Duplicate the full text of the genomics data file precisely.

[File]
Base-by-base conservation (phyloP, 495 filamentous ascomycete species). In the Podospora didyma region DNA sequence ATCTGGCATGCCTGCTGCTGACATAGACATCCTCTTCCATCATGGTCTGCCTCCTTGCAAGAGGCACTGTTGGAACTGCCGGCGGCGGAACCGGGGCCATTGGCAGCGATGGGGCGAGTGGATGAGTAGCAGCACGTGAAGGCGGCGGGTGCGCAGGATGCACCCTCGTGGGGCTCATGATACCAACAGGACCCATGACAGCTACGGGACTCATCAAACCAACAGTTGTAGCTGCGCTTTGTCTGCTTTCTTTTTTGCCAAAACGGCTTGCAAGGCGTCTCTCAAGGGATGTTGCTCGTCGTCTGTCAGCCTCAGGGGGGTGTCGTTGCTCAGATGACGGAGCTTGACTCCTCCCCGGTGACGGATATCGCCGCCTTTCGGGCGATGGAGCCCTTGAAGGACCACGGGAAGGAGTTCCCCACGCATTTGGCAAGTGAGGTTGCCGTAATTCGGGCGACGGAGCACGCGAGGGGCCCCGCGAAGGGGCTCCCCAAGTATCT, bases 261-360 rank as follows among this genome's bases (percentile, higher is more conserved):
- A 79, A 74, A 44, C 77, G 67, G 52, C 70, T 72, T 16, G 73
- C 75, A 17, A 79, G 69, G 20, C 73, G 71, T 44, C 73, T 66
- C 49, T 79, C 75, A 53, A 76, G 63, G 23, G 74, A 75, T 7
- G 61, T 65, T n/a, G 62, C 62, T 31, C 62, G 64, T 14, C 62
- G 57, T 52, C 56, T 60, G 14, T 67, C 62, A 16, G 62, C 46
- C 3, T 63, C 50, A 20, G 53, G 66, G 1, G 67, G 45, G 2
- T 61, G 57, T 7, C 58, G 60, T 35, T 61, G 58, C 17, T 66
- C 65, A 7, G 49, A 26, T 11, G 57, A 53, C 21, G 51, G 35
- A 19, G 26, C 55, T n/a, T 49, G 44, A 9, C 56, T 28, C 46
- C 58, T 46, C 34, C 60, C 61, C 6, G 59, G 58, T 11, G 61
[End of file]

Base-by-base conservation (phyloP, 495 filamentous ascomycete species). In the Podospora didyma region DNA sequence ATCTGGCATGCCTGCTGCTGACATAGACATCCTCTTCCATCATGGTCTGCCTCCTTGCAAGAGGCACTGTTGGAACTGCCGGCGGCGGAACCGGGGCCATTGGCAGCGATGGGGCGAGTGGATGAGTAGCAGCACGTGAAGGCGGCGGGTGCGCAGGATGCACCCTCGTGGGGCTCATGATACCAACAGGACCCATGACAGCTACGGGACTCATCAAACCAACAGTTGTAGCTGCGCTTTGTCTGCTTTCTTTTTTGCCAAAACGGCTTGCAAGGCGTCTCTCAAGGGATGTTGCTCGTCGTCTGTCAGCCTCAGGGGGGTGTCGTTGCTCAGATGACGGAGCTTGACTCCTCCCCGGTGACGGATATCGCCGCCTTTCGGGCGATGGAGCCCTTGAAGGACCACGGGAAGGAGTTCCCCACGCATTTGGCAAGTGAGGTTGCCGTAATTCGGGCGACGGAGCACGCGAGGGGCCCCGCGAAGGGGCTCCCCAAGTATCT, bases 261-360 rank as follows among this genome's bases (percentile, higher is more conserved):
- A 79, A 74, A 44, C 77, G 67, G 52, C 70, T 72, T 16, G 73
- C 75, A 17, A 79, G 69, G 20, C 73, G 71, T 44, C 73, T 66
- C 49, T 79, C 75, A 53, A 76, G 63, G 23, G 74, A 75, T 7
- G 61, T 65, T n/a, G 62, C 62, T 31, C 62, G 64, T 14, C 62
- G 57, T 52, C 56, T 60, G 14, T 67, C 62, A 16, G 62, C 46
- C 3, T 63, C 50, A 20, G 53, G 66, G 1, G 67, G 45, G 2
- T 61, G 57, T 7, C 58, G 60, T 35, T 61, G 58, C 17, T 66
- C 65, A 7, G 49, A 26, T 11, G 57, A 53, C 21, G 51, G 35
- A 19, G 26, C 55, T n/a, T 49, G 44, A 9, C 56, T 28, C 46
- C 58, T 46, C 34, C 60, C 61, C 6, G 59, G 58, T 11, G 61